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How long is a piece of string? That depends what you’re tying up, of course… Ok, this is my odd way of saying there is no one perfect length for a blog, rather, your subject matter and audience will greatly influence how much you can write. Length is still important and so too is how you deliver you message, so in this blog article I’ll provide some helpful observations on average lengths of successful blog posts. Dear reader, please read on…
It’s always about your audience
In 2012 the suggested ideal length for a blog post 500-700 words, according to an article from Snap Agency. Others have since suggested 1000 words is the target. The two most important factors influencing length have always been your subject matter and the appetite your audience has for content. For example, if you are writing quick thoughts for the day and posting daily to an audience of busy professionals then you will probably need to keep your articles short and to the point. Perhaps as short as 300-400 words.
On the other hand, if you are composing educative lessons with lots of information and instructions for application and posting weekly to an online learning audience then your articles should be of substantial length. Say, 1000-1200 words with links and images or diagrams to illustrate key points.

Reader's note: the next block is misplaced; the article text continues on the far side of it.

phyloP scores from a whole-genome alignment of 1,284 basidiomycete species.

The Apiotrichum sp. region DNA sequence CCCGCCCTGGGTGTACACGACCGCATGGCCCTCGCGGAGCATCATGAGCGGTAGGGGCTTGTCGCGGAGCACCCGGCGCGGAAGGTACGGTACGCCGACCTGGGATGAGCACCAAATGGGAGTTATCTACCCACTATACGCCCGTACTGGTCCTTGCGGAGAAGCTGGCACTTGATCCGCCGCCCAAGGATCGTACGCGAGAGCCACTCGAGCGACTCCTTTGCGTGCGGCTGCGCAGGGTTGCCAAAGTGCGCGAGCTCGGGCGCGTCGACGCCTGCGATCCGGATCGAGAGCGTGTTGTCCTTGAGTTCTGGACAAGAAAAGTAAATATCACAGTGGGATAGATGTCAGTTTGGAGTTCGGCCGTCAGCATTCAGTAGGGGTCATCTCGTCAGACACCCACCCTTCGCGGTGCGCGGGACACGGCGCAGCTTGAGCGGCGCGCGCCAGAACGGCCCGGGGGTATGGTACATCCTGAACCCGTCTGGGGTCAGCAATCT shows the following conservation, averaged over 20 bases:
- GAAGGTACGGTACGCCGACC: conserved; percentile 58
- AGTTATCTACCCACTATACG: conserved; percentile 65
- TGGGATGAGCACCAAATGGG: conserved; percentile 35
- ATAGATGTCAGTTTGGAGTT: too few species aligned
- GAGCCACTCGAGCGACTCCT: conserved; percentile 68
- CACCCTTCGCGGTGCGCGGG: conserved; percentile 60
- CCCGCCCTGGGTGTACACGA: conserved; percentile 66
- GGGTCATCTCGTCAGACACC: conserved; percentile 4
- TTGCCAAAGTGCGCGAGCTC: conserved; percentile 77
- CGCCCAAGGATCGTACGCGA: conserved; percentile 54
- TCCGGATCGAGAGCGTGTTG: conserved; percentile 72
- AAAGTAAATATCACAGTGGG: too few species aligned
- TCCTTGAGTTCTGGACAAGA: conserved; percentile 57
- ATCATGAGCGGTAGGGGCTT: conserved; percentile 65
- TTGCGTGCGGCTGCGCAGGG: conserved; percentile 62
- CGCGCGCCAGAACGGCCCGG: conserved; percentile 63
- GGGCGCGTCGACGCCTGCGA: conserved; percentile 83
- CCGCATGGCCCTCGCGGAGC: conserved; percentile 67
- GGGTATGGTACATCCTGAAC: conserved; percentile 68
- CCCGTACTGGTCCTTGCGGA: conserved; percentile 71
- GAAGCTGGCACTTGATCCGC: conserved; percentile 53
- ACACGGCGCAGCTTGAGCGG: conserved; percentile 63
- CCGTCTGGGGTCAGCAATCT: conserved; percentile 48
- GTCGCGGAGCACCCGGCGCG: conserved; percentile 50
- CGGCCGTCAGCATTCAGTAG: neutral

Your blog length could be determined by reading time, that is, the average time it takes your audience to read your article. The average adult reading speed is 200 words per minute and even then the reader may only be absorbing around 60% of what they are reading. Based on this figure your 400-word article is an easy 2-minute read, whereas a 1200-word article will require a 6-minute commitment from your readers. So another way to think about length is, ‘does my article have enough value to hold a reader’s attention for 6 solid minutes?’
In terms of getting read, according to studies by Medium.com, 74% of blogs read took less than 3 minutes to read and 94% took less than 6 minutes to read.
Detail on the delivery
It is important to structure your content, to create a logical flow of information that your readers are easily able to comprehend. To do this you need to have a clear understanding of your topic. Where you have significant experience or expertise it is important to remember that you can’t share everything you know all in the one article. You must choose what specific aspect of the broad subject you aim to communicate in your article and stick to just that.
Planning out the story
Once you have narrowed in on your topic, loosely plan an introduction, your body content and a conclusion. Then give yourself a map or list to write to. What I mean by this is write headings for each of your paragraphs. These ‘working titles’ will mostly like be the main points of your message or argument and can serve as a great article construction tool. You can reorder these paragraph headings (even as you write the body text) to form a coherent story that has a beginning, middle and end. Have a look at the image below of how I planned out this article.